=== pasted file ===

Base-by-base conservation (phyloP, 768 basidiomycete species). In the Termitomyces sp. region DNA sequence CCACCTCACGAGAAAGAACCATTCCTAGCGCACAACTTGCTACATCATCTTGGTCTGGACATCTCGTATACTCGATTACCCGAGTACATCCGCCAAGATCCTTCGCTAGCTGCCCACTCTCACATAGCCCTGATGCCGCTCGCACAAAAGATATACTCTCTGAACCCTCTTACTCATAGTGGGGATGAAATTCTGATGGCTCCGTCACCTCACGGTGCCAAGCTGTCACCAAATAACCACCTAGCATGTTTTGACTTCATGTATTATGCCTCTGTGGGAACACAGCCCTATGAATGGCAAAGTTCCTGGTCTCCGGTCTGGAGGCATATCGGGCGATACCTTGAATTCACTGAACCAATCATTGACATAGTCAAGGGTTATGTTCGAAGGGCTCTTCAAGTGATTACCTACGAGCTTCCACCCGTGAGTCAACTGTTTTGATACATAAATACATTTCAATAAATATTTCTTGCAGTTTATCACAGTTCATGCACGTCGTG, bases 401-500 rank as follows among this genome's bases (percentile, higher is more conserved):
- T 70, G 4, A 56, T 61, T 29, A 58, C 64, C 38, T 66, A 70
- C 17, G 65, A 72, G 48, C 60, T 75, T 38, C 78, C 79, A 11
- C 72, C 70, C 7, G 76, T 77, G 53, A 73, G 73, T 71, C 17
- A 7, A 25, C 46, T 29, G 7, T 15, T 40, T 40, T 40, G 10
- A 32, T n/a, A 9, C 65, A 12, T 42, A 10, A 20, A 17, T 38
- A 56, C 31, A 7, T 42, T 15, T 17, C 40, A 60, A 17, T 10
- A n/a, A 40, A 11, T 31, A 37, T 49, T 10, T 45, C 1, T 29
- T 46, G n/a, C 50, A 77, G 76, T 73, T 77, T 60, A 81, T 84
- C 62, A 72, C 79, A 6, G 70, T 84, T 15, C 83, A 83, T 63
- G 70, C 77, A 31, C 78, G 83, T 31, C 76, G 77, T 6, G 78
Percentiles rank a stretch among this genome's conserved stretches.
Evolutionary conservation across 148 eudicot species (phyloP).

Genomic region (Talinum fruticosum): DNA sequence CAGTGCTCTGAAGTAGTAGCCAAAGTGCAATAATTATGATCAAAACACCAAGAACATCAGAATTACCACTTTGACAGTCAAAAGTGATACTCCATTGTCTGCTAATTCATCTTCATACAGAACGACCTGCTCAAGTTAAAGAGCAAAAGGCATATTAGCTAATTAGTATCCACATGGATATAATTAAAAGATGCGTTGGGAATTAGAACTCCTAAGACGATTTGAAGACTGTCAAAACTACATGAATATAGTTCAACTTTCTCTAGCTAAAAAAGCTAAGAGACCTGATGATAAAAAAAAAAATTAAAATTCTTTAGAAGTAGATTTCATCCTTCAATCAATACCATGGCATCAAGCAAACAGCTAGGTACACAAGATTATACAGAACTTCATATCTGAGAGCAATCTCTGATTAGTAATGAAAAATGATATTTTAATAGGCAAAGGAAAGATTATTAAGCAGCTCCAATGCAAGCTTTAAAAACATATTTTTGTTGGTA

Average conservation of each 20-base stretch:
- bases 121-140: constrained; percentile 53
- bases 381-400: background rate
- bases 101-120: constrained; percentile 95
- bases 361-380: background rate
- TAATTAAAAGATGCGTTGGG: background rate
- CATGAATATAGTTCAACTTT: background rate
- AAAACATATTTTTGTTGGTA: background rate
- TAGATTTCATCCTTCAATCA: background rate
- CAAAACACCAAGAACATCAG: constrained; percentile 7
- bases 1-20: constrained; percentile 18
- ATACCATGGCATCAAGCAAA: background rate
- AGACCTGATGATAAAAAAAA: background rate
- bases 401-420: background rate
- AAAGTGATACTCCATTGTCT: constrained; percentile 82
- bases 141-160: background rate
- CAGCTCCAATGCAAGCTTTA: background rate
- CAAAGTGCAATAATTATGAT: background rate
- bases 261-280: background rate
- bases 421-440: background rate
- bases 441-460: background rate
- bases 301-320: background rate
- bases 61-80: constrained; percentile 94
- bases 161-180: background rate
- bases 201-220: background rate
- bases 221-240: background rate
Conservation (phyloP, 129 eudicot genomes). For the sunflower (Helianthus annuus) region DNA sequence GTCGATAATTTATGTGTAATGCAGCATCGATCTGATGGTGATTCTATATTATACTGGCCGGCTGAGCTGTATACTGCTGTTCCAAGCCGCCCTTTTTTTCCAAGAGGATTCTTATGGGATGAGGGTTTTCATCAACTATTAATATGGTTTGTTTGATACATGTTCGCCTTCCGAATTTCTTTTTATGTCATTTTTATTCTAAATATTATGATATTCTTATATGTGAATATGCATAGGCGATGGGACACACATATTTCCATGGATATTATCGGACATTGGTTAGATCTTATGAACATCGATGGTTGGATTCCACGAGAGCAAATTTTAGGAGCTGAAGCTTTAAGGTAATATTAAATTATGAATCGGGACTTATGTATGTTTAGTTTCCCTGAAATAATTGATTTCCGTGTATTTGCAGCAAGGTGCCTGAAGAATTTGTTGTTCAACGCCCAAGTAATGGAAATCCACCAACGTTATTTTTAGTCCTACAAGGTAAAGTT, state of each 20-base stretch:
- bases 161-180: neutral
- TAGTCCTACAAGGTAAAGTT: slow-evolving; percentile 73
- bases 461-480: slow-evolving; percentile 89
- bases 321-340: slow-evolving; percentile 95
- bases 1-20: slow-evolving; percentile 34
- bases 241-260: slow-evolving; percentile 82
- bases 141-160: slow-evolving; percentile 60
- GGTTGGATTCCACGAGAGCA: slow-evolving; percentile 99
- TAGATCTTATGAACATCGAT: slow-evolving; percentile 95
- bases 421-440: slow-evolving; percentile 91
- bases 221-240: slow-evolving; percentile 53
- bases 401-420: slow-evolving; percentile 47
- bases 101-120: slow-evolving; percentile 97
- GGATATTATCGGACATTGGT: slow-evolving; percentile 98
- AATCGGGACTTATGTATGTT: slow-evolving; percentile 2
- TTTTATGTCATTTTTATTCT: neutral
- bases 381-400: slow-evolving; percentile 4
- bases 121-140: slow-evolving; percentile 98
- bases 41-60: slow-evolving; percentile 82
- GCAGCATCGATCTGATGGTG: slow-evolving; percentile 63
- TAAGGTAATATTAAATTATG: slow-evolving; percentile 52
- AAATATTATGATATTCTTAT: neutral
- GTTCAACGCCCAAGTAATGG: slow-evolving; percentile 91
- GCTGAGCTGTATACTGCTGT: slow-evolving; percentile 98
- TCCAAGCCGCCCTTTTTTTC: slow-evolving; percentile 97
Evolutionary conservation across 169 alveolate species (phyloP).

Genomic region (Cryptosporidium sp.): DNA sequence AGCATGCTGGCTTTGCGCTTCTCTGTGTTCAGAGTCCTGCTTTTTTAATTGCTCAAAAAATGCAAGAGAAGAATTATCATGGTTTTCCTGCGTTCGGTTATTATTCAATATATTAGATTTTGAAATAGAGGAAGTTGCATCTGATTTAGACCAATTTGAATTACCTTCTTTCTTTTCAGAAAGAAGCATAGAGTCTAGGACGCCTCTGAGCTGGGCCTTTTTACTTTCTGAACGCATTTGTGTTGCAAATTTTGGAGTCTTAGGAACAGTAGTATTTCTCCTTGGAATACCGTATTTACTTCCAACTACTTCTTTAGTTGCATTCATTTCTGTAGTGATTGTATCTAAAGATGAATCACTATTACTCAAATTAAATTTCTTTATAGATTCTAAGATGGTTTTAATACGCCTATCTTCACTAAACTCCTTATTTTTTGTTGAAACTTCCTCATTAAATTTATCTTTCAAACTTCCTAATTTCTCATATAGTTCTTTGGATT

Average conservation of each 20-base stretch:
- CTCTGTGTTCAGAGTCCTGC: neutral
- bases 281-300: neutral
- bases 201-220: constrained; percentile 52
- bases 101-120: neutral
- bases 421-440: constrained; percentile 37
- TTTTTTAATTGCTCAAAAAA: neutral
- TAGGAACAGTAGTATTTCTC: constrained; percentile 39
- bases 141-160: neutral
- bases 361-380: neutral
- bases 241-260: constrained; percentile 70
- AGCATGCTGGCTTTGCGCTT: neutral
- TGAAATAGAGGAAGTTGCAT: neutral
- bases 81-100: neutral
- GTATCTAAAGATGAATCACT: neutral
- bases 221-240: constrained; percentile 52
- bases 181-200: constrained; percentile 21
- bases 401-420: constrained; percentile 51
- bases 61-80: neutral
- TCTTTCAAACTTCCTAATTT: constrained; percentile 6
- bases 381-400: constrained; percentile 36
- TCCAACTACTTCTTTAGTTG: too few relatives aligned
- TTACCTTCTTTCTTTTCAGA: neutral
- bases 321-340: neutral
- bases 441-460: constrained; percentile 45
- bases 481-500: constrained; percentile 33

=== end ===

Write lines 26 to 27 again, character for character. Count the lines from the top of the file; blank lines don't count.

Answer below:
- ATACCATGGCATCAAGCAAA: background rate
- AGACCTGATGATAAAAAAAA: background rate